Articles by Mike Todd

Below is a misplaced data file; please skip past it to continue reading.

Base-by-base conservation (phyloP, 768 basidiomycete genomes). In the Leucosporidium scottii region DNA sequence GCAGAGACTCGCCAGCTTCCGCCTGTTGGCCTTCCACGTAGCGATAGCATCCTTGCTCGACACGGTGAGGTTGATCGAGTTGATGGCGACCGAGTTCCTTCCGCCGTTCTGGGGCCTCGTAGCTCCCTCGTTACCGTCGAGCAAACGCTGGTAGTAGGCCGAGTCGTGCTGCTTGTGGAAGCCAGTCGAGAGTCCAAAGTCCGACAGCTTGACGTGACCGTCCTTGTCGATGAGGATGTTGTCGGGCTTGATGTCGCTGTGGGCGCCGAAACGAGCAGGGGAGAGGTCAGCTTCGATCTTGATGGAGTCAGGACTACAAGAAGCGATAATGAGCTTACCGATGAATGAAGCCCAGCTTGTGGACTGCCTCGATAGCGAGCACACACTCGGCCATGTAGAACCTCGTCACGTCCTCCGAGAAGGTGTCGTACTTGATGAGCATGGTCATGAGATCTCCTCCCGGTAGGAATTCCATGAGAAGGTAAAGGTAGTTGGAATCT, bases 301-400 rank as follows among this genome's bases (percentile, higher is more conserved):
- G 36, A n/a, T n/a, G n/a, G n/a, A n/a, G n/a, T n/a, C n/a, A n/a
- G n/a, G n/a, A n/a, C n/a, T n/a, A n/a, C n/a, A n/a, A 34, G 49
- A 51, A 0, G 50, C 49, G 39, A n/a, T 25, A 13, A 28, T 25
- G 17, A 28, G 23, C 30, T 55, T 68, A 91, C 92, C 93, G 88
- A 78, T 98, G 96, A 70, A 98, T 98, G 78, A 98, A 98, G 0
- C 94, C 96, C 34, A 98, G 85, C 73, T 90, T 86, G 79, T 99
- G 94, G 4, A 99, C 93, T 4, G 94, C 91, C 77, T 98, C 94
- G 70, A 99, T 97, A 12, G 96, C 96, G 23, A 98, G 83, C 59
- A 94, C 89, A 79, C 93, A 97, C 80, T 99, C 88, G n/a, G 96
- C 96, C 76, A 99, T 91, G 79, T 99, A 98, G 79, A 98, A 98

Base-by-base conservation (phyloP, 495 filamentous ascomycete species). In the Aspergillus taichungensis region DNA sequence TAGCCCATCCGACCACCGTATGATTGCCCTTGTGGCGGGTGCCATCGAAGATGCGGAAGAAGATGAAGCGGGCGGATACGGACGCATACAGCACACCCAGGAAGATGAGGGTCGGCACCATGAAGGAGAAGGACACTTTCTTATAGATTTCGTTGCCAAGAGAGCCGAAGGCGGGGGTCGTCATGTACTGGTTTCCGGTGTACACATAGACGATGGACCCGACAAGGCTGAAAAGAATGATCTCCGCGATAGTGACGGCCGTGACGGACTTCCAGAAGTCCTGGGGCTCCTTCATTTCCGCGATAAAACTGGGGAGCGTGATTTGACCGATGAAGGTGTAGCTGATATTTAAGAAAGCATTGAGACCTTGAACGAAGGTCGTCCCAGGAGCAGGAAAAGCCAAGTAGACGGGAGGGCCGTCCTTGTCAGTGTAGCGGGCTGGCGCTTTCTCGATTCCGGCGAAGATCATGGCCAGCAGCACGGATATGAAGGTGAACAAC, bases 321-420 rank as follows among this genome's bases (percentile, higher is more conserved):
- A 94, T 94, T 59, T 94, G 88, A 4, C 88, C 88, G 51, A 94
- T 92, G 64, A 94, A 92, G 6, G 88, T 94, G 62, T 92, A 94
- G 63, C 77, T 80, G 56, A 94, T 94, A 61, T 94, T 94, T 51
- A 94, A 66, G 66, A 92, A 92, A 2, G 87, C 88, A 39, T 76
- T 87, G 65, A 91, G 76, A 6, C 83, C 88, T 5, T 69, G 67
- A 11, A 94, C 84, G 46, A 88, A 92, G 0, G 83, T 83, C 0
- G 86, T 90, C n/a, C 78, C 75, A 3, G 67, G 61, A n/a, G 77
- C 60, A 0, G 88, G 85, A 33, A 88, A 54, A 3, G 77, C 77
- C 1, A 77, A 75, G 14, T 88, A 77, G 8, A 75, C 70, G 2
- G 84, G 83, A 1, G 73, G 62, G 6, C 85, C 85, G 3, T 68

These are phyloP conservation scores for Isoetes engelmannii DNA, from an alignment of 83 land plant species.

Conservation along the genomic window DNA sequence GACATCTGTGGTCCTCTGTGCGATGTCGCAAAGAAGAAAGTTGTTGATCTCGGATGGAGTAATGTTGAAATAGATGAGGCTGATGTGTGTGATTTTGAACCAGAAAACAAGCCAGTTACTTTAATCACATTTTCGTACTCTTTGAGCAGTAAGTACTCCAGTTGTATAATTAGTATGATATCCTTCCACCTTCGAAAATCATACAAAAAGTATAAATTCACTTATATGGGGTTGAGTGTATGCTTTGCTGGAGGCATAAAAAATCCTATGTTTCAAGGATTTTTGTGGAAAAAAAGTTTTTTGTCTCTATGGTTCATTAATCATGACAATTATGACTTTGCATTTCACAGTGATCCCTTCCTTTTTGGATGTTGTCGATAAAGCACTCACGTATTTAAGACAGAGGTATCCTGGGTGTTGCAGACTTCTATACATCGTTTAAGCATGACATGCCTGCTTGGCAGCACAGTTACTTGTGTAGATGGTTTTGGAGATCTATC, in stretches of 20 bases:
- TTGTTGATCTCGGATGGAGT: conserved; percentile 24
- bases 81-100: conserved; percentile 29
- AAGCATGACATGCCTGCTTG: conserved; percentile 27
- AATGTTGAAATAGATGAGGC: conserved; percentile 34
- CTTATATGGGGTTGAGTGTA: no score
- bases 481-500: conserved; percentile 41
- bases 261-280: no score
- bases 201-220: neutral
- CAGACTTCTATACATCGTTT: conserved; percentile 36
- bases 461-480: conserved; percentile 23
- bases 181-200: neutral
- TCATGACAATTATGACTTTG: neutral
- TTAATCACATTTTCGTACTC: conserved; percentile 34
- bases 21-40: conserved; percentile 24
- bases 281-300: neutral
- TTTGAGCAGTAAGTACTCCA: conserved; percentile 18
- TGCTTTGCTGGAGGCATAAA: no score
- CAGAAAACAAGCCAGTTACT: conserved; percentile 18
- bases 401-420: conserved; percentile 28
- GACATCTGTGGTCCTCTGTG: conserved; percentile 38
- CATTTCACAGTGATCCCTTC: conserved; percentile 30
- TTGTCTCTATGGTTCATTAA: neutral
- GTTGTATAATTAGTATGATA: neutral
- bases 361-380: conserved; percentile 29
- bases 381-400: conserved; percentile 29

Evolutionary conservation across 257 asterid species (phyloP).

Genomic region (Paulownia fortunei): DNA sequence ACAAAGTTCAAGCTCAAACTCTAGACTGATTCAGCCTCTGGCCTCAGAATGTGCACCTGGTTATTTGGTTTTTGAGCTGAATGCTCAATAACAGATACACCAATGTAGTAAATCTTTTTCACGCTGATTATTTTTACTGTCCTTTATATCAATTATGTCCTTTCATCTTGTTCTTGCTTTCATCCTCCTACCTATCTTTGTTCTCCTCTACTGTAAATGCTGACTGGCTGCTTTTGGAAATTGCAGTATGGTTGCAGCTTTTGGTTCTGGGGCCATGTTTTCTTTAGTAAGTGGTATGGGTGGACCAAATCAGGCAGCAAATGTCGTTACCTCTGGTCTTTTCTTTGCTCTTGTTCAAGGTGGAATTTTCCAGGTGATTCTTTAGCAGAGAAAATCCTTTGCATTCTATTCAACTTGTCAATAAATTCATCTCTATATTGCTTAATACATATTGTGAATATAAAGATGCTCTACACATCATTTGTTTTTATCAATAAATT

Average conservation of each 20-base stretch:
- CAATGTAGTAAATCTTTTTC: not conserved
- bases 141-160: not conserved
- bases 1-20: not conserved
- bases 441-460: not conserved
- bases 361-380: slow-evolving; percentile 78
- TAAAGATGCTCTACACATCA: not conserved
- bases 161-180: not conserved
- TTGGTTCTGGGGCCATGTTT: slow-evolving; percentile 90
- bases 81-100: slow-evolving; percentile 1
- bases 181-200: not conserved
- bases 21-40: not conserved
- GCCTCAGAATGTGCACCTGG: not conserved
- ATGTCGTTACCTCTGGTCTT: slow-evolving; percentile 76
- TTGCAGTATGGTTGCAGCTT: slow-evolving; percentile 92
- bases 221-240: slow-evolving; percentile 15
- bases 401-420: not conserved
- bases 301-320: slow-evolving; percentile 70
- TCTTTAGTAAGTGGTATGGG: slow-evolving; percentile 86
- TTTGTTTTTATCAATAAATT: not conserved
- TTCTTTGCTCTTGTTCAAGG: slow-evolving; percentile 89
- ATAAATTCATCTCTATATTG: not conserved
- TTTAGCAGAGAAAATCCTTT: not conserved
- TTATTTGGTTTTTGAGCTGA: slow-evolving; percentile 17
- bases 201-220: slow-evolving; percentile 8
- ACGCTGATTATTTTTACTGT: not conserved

The rapid pace of technological advancement in the learning environment offers huge potential for the emergency services. The way the emergency services approach this new technology has the potential to transform the provision of learning and development in the sector. Perhaps the most exciting new tech for the emergency services is immersive technology. Using the likes of interactive video and VR, immersive technology shows huge potential for not only changing the way learning and development is done, but also improving its effectiveness. Why immersive tech will be so important We know that interactive learning is an incredibly effective training method. It leads to higher knowledge retention than conventional classroom training because of its immersive nature; it stimulates multiple senses, helping the brain record the activity with accuracy. The latest report from Ofcom highlights that in an education setting, that students remember approximately 30 per cent of what they hear and 20 per cent of what they see. Compare that to virtual environment technology, where students remembered 90 per cent of the material they were taught. Virtual Reality leads to higher knowledge retention than conventional classroom training because of its immersive nature What’s more, immersive learning comes with the huge added benefits of large scalability and lower cost thus making it incredibly appealing to the public sector in particular. The investment in the tech itself is not as large as one might think and once purchased, it can be adapted and rolled out across multiple geographic locations, making it more cost effective than arranging physical trainers. Key for the emergency services is the opportunity immersive tech presents for safe learning. For firefighters, for example, training requires extensive on-the-job hours and simulations. But immersive tech can accurately reflect the sights and sounds of countless work-based scenarios. And, the programming can be amended to allow for unexpected consequences of the user’s actions, creating and presenting a new problem or obstacle to overcome. VR provides immersive training OpportunityThe immersive approach allowed them to test their knowledge and explore their decision making in a safe environment. There are many options available to the user, from full headsets to smart glasses. The user can be transported to a highly realistic and interactive training scenario — anything from chemical fires, to multiple vehicle accidents, to medical emergencies. The immersive nature of the training means that it feels practically real, making it an excellent method of training emergency services team members. We live in an increasingly digitized world, so the technology is already familiar to many of us in one form or another. This means it doesn’t require specialist knowledge to make use of the tech; anyone with a smart phone should be well able to manage the experience. Why vR training is important for the emergency services We all know how quickly things can change in the emergency services’ sector. Decisions must be made in an instant, with wide-reaching consequences — both good and bad. Adequate learning and development is one of the ways the sector can best prepare its staff for the realities of the job. Covid-19 has accelerated the rate of technological development and adaptation massively. At Near-Life Tech, we recently worked with North West Ambulance Service (NWAS) to create a virtual dispatcher experience, with the learner playing the role of dispatcher presented with real-time decisions to make around resource allocation. All the video footage was filmed in the NWAS call centre, making it completely authentic, using a mix of real staff and professional actors to play out the scenarios. This particular training project was created following a change in national guidelines around dispatch priorities, so call handlers were being retrained. The immersive approach allowed them to test their knowledge and explore their decision making in a safe environment. How covid-19 has changed the demand for Virtual training Covid-19 has completely changed the way learning and development is done. It’s not currently possible to host group training sessions, and it’s difficult to manoeuvre trainers around the country. But training must continue, with statutory requirements unchanged and the need to deliver an excellent service ever-present. But Covid-19 has also ramped up the world’s reliance on technology, and that shouldn’t be any different for the emergency services. Whether it’s video conferencing or virtual workspace sharing, many industries have had to become au fait with new technology and now use it day in, day out. Covid-19 has accelerated the rate of technological development and adaptation massively. The future of VR and immersive training Tech is evolving all the time, but in this sphere specifically some of the most exciting developments will come as product development seeks to encompass more senses into the existing immersive experience. Spatial sound technology is already available, but not widely used, while social touch technology offers incredibly exciting opportunities. Social touch includes that ‘sixth sense’ that someone or something is nearby — incredibly important in the emergency services world. More and more industries are adapting immersive tech into their L&D and the emergency services sector is one that stands to benefit the most from this exciting technology.